Many applications, like WordPress, now have password strength checkers to help you create a strong, secure password. Microsoft also offers a free password checking tool on its website.

4. Vary your passwords

Don’t use the same password on multiple sites. If you do, and a hacker gets your password to one site, then they already have the key to all the others.

5. Don’t write your passwords down

This should be a no-brainer, but with dozens upon dozens of accounts these days, it can be next to impossible to remember them all. The trick is to use a password manager, like Dashlane. Although most modern browsers will remember passwords for you, as will Mac Keychain, a program like Dashlane can securely synch across all your devices AND log you in automatically.

(5b. Never, ever email or fax your passwords)

If you have to give them out, do it over the phone or by breaking them up into more than one message. I had one clever client tell me a website password in an email by creating a riddle out of descriptive phrases that only I would understand.

6. Regularly review your website logs

Your 404 crawl errors can alert you to SQL injection attempts on dynamic websites. Your raw access logs share information about who is visiting you and what they’re doing there, and whether password crackers are hitting your login page. If this is Greek to you, do yourself a huge favor and invest in managed website maintenance. We offer this service as part of our website maintenance plans. Contact us today to learn more.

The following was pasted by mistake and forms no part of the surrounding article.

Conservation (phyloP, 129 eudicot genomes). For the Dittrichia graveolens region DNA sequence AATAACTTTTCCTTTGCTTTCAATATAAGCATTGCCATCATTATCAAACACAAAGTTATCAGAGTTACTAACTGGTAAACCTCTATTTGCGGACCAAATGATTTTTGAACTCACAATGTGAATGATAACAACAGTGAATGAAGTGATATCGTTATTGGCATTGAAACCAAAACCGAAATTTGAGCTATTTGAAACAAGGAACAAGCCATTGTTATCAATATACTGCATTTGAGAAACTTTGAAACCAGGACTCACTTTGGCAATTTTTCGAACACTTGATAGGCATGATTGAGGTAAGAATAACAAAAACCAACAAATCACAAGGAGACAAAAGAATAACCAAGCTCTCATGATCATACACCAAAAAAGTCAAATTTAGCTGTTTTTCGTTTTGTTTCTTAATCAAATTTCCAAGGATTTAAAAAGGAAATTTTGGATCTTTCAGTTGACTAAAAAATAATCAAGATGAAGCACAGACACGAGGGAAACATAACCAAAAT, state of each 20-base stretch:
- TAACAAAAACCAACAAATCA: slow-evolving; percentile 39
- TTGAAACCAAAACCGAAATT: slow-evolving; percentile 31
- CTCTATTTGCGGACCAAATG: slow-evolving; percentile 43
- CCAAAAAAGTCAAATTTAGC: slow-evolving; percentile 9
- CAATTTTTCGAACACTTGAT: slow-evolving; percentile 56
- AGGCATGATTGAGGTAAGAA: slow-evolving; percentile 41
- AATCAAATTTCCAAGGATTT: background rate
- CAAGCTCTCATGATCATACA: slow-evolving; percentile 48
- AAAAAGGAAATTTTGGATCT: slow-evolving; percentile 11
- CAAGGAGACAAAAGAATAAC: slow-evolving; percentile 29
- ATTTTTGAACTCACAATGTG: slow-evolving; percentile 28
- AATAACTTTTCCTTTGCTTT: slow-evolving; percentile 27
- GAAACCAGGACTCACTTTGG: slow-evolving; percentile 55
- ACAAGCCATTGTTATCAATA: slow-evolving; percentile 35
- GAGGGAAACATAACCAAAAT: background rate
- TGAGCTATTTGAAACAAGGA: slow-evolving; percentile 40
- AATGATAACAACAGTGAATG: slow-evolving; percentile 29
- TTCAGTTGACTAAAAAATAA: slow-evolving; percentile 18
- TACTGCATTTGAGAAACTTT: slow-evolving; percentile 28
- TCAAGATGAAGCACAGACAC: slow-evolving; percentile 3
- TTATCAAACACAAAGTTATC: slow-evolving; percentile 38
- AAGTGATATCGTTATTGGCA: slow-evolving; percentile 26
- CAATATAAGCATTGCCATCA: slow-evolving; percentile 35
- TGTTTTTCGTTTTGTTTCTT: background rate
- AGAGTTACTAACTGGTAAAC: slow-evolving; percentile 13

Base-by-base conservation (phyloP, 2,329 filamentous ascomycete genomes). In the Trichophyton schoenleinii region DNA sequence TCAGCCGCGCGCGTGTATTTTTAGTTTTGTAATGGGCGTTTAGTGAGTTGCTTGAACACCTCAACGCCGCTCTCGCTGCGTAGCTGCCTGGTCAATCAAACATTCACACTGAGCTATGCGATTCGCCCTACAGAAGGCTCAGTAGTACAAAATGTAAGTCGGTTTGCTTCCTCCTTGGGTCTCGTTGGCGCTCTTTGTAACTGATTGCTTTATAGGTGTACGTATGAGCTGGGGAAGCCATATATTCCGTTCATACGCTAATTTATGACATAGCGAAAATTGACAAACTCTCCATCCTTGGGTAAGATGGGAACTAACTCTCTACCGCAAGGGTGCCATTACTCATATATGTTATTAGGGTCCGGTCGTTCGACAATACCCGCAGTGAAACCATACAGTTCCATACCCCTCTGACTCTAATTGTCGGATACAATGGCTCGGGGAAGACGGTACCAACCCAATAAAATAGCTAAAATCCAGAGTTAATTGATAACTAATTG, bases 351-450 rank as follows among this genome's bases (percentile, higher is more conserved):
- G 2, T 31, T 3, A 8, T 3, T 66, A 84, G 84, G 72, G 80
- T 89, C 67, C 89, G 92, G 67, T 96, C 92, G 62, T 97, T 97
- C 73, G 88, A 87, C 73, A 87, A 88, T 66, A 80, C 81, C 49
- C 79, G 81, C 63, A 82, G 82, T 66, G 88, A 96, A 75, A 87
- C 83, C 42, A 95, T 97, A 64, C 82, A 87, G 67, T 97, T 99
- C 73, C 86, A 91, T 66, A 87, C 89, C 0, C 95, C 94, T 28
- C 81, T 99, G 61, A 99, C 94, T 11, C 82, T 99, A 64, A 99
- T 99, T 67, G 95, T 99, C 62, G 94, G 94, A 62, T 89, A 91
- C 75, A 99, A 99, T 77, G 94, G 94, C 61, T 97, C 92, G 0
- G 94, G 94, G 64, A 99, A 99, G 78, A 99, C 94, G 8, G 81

7. Install a lockout system

If someone incorrectly tries to guess your website password more than 3-5 times, they should be locked out from trying again for a certain period of time. If a would-be hacker has to wait 5 minutes to try again, trust me that they’ll move on to a less secure site. Most automated scripts will move on automatically if they get locked out as well, after only a short period of time.

Bonus: remember Darwin

It’s survival of the fittest. If a good thief every really wants in, they will find a way in. But the idea is to make it as annoying and time consuming as possible to break into your website. A thief won’t want to waste precious time disabling your alarm, cutting out your steering wheel lock and worrying about whether you have LoJack when the next car is just sitting there unlocked with a set of keys “hidden” in the visor. The more you protect your site, the stronger it will be, lessening your chances of becoming an easy prey.


Security Audit and Maintenance Plans

Contact us for a security audit and to signup for an ongoing maintenance plan. You wouldn’t drive without insurance, so don’t leave your website investment to chance. We’ll review your site for any security holes, review your logs and conduct regular checkups and backups.